In Communist Hungary, the regime utilizes television, radio, newspapers, journals, books, film, theater, and music to reach the citizenry with political messages designed to inculcate socialist values. As the monopolist of power, the Government directly or indirectly owns all means of communication. It controls the media very carefully to prevent them from being used as negative agents of political socialization.
The regime exercises its power in a variety of ways. By staffing the various media organizations (publishing houses, radio stations, television networks, etc.) with trusted Party members, the Party is able to control the content of the messages relayed. By employing punitive measures against those authors whose works are antisocialist or otherwise not in accordance with the wishes of the Party, the regime wields a judicial weapon to control what is written and who writes. In addition, by empowering trusted Party editors to decide which plays will be performed or which books will be printed, the Party exercises financial as well as political control over the media, limiting the number and types of independent inputs to the communication process.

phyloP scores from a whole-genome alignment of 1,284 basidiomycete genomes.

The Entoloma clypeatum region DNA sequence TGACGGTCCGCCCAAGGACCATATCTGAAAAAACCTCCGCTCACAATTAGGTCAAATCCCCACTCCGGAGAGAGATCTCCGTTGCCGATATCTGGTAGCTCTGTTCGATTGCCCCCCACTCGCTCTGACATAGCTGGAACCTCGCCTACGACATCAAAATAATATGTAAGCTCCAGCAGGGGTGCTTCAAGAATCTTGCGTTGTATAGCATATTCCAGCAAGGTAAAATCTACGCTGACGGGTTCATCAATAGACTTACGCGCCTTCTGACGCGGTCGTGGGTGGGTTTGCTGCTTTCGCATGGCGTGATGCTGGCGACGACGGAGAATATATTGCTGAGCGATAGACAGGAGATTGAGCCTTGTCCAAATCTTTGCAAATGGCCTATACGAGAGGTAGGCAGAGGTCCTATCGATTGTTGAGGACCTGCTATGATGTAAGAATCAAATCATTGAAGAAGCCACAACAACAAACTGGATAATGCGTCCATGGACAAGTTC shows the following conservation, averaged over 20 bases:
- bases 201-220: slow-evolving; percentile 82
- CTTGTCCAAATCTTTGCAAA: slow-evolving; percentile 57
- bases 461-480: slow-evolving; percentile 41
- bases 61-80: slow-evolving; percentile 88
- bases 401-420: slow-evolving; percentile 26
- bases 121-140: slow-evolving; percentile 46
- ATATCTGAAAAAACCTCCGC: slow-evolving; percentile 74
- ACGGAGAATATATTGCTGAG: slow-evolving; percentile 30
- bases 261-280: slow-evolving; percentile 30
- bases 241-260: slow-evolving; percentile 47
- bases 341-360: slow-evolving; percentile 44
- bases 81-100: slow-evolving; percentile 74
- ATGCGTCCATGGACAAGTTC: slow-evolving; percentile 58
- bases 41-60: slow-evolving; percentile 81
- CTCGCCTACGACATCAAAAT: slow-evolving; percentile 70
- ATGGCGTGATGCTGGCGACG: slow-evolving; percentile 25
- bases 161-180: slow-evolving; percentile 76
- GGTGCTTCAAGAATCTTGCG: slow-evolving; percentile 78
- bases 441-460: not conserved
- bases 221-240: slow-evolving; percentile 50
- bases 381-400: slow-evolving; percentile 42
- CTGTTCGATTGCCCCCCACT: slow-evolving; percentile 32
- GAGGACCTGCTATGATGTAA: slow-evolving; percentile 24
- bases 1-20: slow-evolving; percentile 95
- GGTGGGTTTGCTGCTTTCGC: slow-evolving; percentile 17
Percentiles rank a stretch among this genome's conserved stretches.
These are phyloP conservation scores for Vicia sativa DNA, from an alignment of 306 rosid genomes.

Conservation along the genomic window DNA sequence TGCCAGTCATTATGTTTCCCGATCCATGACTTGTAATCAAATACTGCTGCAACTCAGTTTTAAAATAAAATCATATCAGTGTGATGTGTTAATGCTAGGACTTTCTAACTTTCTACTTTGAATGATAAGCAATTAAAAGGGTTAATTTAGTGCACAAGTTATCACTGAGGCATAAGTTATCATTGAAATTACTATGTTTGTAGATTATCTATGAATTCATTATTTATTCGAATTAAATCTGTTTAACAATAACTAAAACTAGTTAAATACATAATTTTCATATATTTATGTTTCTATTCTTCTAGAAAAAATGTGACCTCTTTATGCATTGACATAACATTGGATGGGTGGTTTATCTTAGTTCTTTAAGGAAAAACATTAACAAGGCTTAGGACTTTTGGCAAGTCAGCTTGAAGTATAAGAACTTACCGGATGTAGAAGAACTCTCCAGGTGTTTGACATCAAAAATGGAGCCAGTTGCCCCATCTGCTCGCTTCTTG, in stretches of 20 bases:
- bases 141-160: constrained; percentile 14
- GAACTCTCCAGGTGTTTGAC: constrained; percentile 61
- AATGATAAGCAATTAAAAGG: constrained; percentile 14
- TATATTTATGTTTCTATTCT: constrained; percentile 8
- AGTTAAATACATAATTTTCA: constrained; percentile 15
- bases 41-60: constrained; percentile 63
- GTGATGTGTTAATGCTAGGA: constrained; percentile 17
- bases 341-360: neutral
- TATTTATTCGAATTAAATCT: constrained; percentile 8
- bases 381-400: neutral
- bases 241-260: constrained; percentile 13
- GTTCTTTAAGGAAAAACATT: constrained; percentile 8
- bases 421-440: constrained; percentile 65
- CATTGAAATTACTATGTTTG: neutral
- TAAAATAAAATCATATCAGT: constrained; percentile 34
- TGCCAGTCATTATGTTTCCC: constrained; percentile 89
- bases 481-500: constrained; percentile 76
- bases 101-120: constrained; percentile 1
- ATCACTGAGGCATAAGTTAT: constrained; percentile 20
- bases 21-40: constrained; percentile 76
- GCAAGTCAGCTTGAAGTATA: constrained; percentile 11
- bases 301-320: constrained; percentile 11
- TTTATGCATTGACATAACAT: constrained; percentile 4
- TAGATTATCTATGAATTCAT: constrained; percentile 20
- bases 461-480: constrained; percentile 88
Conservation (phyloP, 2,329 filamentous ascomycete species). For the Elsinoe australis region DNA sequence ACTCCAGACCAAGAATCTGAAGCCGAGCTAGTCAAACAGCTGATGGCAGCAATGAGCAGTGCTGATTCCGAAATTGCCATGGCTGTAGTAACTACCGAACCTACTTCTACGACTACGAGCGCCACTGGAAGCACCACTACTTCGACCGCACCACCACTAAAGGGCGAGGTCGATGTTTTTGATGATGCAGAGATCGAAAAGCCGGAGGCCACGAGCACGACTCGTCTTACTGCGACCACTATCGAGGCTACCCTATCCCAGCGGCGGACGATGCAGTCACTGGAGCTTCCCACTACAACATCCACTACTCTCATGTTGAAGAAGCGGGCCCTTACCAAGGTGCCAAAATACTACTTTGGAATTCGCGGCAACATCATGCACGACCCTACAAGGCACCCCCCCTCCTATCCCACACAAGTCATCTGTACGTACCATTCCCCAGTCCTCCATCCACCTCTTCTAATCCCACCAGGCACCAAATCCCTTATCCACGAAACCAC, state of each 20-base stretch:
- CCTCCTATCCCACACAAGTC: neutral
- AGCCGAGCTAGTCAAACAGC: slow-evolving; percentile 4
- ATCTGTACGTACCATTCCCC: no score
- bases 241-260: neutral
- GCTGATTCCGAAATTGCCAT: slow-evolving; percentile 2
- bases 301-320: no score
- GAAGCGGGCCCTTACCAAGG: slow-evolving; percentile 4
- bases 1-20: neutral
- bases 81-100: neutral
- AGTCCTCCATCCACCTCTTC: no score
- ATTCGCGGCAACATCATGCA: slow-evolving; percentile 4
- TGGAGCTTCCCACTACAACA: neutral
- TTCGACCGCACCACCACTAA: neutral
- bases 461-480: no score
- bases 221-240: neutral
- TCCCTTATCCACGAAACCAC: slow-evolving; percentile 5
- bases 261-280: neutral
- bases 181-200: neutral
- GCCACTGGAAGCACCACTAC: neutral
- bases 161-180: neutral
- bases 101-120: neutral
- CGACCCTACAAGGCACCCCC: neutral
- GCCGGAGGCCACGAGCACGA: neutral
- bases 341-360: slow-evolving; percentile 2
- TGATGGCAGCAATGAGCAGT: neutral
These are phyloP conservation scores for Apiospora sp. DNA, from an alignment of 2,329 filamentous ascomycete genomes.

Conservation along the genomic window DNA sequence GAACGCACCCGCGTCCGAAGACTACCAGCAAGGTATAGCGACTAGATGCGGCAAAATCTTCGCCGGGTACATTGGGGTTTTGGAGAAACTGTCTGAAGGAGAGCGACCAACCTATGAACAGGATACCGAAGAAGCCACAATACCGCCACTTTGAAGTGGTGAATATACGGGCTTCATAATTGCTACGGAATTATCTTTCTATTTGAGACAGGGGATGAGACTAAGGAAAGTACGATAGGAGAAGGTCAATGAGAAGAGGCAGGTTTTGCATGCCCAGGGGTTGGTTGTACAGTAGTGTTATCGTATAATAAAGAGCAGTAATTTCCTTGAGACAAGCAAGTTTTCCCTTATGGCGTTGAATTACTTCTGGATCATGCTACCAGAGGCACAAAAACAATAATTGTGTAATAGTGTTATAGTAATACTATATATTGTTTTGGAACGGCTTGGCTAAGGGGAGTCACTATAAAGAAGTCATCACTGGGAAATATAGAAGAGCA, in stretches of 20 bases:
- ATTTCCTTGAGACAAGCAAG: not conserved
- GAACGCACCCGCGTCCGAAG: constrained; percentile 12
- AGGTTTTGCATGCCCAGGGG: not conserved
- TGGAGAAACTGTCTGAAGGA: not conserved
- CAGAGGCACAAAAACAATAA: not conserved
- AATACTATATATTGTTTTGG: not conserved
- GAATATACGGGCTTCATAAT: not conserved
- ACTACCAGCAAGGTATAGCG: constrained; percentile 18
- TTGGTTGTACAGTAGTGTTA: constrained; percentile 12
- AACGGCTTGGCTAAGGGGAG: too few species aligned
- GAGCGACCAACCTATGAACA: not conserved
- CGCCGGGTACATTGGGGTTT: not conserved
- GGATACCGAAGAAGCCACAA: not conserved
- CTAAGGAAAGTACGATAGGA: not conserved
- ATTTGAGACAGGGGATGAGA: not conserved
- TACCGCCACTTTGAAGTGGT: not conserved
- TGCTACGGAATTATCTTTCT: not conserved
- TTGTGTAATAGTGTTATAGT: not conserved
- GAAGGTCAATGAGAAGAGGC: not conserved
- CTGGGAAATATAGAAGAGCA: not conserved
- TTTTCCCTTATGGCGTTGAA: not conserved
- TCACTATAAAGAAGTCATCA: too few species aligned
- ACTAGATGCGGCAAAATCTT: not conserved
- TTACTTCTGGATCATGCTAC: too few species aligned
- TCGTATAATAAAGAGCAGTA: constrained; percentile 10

According to Professor Richard Fagen, however, this overwhelming control of communication "does not mean that the content of the media shapes political behavior in any direct and easily predictable manner, even in tightly controlled systems such as the Soviet polity. . . . However, the existence of a national mass media, with all that implies in increased message capacity, speed, and pervasiveness, changes in a basic way a system's potential for political communication. 1 The Hungarian Communist regime has had only limited success in orienting the behavior and values of the citizenry through the mass media.
The following examination of the various media of political communication in Hungary includes an analysis of the themes of political socialization em-